Registrations/Vehicle Insurance (pro-rated to monthly) $172.02
Propane $5.57
Mail Service $9.58
TOTAL $1197.28
Non RV expense – food, medical, “just living”**                                    TOTAL $1796.60
MONTHLY GRAND TOTAL AVERAGE
$2993.88

*Note 1: Like Thousand Trails, Good Sams, etc. – prorated to monthly cost -but NOT including original buy in costs, if any

**Note 2: These expenses include items like: Groceries & Dining Out, Clothing, Hair, Medical & Dental Expenses, Charity, Health Insurance, and Entertainment – but not Income Tax and a few other expenses

PS: If you find this information helpful, please leave a short comment so I’ll know it is worth the effort needed to provide it. Thanks.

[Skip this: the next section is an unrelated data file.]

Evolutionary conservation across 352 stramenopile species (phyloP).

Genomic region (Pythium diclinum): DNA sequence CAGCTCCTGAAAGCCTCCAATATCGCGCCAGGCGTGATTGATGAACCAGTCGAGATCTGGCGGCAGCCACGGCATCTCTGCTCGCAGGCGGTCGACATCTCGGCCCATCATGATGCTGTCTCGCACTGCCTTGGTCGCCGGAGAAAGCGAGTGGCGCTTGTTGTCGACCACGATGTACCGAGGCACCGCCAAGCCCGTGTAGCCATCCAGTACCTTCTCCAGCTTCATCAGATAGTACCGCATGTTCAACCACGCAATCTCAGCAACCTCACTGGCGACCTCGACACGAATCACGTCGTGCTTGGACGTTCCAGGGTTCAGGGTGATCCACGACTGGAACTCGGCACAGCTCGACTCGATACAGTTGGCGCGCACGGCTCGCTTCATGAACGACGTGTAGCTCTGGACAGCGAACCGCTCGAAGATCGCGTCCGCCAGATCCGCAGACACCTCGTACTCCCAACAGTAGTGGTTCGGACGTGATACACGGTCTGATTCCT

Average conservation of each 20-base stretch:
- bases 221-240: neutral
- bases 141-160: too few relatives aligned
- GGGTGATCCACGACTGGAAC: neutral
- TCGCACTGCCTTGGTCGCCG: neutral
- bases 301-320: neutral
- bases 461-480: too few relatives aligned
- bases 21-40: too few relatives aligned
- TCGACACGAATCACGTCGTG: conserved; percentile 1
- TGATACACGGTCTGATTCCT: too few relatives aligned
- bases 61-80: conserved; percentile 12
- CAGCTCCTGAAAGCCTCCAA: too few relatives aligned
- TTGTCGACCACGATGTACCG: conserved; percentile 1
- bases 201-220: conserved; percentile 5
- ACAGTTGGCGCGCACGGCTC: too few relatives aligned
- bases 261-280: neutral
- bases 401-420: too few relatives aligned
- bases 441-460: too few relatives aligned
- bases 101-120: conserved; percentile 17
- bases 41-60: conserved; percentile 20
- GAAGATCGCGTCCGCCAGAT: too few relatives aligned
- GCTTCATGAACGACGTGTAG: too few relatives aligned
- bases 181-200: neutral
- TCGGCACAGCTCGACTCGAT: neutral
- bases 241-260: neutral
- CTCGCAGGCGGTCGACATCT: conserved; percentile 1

Just thinking: for those who dream of going fulltime in a RV

No one knows just how many fulltime RVers there are. For one thing, there’s no official definition of just what a fulltime RVer is! It’s obvious that there are a lot of us who are, as it has been called, “living the RV dream.”

Since I post a lot of fulltime budget information my blog has attracted folks who are still in the “dreaming” stage and researching information on the lifestyle. While I’m no expert and there are lots of people who know more about this stuff than I do I’m glad to share what we are learning. This post is directed to those dreamers who want to sell everything and hit the road in a RV. (It isn’t for people who have jobs that require or allow them to travel or people who have lost their jobs and are thinking of getting a RV as a source of housing, etc.)